Christine talks about Centrica teaming up with National Energy Action's (NEA) Community Action Awards
Our most recent blog is from Christine Tate, Head of Corporate Responsibility at British Gas. Christine is responsible for the management of community programmes and partnerships that support vulnerable people struggling to pay their energy bills across the UK.
Christine Tate, Head of Corporate Responsibility at British Gas:
Over 3 million people in the UK are estimated to be living in fuel poverty, which means they are unable to afford the energy they need to keep their homes warm and well lit. It’s a significant problem and one that’s growing as the cost of living rises. As Britain’s leading energy supplier, it’s an issue we try to help tackle through meaningful action but we cannot abate fuel poverty alone. Only through collaboration with others such as charities, action groups and government can we hope to use the skills, resources and expertise needed to take steps towards a solution.
That’s why we have again teamed up with National Energy Action’s (NEA) Community Action Awards, working in partnership with the Department of Energy and Climate Change. The Awards support NEA’s ambition to eradicate fuel poverty by recognising innovative projects and partnerships across Britain that help communities fight fuel poverty and save energy.
And the national wnner of our first 2014-16 award?
The award was made at NEA’s National Fuel Poverty Conference and while it was a tough decision, the Warmer Middlesbrough projectwon, beating off strong competition to receive the prize of £3,500.This represents the first of 25 further awards that will be available through the 2014-16 scheme worth a combined total £50,000
So what does the Warmer Middlesbrough project do?
Their project workers visit hundreds of homes across Middlesbrough to fix everyday heating system problems for the elderly and vulnerable. They provide ‘handy man’ help with simple but important tasks like bleeding radiators, resetting central heating systems and setting thermostats correctly. Part of their role also involves providing advice on how to keep warm while saving energy.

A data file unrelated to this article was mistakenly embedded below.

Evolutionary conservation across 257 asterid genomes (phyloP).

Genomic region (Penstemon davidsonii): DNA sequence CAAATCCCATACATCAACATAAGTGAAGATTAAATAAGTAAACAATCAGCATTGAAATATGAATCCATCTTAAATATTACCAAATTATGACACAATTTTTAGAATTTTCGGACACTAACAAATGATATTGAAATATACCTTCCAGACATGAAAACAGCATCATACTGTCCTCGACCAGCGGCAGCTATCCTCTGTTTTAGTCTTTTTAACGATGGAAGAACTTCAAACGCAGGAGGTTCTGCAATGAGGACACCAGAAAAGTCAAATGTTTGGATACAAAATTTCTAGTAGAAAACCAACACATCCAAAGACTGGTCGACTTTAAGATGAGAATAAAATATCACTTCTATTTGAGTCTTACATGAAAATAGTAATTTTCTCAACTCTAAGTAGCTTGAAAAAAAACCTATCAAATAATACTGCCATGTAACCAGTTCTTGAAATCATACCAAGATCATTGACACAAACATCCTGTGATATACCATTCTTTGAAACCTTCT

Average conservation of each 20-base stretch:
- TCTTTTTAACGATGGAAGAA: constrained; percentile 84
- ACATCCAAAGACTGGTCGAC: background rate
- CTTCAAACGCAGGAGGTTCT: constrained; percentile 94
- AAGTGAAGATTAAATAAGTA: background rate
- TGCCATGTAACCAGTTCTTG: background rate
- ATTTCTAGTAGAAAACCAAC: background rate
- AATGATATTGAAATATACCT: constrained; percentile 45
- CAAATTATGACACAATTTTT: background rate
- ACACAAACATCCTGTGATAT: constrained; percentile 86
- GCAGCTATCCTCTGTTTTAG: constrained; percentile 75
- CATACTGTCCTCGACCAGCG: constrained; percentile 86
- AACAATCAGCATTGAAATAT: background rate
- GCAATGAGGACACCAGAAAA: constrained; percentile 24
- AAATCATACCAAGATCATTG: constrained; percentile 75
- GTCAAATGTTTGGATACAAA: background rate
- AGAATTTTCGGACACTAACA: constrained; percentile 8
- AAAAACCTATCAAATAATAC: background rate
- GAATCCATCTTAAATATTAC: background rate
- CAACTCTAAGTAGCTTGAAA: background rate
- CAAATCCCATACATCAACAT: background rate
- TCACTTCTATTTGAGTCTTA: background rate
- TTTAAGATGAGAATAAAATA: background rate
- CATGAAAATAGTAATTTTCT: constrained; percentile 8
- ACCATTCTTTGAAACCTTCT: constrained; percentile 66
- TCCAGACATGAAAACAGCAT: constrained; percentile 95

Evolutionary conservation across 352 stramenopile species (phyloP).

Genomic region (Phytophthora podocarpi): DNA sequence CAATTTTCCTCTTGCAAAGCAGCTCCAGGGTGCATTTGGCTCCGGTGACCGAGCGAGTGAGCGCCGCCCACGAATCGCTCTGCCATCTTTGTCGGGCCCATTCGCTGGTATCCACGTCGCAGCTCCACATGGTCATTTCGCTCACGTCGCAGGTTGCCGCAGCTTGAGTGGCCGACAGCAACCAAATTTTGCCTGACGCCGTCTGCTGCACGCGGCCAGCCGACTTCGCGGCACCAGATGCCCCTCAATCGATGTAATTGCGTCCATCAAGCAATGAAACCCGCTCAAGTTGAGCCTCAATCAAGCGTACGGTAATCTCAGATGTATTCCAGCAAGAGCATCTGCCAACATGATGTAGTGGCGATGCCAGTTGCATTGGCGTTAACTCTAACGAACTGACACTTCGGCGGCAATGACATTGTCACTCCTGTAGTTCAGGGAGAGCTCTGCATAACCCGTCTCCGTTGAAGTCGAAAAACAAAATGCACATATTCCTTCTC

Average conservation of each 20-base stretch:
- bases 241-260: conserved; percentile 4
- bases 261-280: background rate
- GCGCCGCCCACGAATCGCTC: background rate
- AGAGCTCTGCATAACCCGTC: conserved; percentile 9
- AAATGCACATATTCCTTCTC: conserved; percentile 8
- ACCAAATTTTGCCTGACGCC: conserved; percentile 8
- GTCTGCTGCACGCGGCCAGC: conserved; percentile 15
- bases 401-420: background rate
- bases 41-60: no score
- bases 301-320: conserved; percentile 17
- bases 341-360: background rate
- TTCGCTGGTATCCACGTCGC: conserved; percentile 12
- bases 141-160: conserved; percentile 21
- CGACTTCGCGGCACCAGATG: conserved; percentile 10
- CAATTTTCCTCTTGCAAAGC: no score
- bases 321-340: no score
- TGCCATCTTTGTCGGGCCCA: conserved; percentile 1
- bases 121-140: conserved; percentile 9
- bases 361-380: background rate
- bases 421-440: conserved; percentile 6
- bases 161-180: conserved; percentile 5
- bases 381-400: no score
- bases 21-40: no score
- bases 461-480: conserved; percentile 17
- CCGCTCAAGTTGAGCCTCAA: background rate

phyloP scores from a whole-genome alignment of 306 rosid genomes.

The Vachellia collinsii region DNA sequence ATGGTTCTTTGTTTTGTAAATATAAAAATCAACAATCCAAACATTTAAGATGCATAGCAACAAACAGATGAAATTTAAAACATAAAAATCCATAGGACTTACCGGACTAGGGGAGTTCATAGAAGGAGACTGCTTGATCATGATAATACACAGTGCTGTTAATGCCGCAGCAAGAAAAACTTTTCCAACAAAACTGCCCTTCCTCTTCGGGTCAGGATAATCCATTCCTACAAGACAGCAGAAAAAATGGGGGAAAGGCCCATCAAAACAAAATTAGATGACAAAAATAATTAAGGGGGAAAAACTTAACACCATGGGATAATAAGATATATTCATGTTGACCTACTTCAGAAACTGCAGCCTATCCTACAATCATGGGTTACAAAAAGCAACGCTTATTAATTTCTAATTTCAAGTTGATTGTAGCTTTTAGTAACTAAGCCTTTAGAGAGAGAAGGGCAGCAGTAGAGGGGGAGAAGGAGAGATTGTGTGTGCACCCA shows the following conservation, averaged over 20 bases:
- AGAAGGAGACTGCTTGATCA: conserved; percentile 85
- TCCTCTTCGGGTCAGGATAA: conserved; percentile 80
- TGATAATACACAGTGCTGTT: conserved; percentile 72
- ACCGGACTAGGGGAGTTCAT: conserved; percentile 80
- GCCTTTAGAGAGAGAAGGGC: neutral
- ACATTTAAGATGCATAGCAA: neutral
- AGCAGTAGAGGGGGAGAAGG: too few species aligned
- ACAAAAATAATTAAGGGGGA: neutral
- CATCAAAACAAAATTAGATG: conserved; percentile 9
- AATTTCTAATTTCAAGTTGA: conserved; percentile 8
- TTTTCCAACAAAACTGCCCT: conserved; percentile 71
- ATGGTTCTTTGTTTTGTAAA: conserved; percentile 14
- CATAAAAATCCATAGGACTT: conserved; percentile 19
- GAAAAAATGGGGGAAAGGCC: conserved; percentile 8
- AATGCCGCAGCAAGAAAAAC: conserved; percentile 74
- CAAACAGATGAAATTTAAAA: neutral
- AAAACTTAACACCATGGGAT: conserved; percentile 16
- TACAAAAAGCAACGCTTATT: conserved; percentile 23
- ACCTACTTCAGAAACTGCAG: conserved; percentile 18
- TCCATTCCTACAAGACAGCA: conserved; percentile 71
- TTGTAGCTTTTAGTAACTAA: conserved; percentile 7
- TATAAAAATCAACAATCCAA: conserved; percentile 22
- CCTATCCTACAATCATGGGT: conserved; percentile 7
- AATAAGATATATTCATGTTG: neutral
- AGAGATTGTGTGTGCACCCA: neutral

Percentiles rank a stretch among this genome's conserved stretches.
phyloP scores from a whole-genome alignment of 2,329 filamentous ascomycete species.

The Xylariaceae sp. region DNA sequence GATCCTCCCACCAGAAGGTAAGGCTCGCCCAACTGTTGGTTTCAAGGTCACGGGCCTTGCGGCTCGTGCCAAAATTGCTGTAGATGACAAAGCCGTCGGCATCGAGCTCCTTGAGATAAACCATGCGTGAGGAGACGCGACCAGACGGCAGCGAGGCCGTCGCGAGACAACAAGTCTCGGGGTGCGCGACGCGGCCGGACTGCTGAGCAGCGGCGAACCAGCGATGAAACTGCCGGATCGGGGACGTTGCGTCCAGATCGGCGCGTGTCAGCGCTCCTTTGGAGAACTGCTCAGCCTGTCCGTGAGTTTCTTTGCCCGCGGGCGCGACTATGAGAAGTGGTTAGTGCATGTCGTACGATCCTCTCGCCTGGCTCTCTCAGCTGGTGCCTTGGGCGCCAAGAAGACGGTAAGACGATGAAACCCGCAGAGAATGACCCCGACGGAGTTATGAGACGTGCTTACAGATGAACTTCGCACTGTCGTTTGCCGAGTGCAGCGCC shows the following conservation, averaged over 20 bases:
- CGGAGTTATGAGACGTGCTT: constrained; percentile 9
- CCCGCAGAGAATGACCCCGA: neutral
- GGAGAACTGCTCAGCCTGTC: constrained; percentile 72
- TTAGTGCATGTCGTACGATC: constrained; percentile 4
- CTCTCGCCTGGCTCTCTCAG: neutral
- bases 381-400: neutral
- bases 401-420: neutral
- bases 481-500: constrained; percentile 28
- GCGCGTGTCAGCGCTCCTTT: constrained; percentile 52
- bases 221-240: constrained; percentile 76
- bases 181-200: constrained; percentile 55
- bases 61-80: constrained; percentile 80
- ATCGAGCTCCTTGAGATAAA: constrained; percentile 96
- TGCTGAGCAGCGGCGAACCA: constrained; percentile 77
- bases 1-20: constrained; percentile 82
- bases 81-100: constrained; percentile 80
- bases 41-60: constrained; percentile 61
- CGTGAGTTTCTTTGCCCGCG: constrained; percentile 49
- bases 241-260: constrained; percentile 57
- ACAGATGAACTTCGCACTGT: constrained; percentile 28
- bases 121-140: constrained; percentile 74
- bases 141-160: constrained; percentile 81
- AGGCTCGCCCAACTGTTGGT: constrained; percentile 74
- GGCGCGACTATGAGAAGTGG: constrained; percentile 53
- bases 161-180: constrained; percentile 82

With more than 142,000 households in the North East struggling to pay their energy bills, Warmer Middlesbrough’s award will help even more local people stay warm in their homes and be energy efficient. And by reducing the amount of energy used, this not only makes energy more affordable but it also cuts the amount of carbon emissions emitted, thereby reducing energy’s impact on climate change.
And what did the winners have to say about winning the award?
Mark Fishpool, Director of Middlesbrough Environment City (MEC) which runs the winning project said, ‘We are absolutely delighted to have been awarded this accolade. In such difficult financial times for many people it is vital that we do as much as possible to help. This award is a great encouragement not only to MEC, but to all partners who deliver affordable warmth projects in Middlesbrough, as we continue to tackle fuel poverty in the town’.
It’s evident that working together to tackle fuel poverty in local communities is vital - the Warmer Middlesbrough project is a fantastic example of how local partners can collaborate to support people most in need. The scheme remains open and I would urge any other local organisation working to tackle fuel poverty to apply for an award*. I’ll be sure to keep you updated on the lucky winners.
You can find out more about other ways we support our vulnerable customers on our website.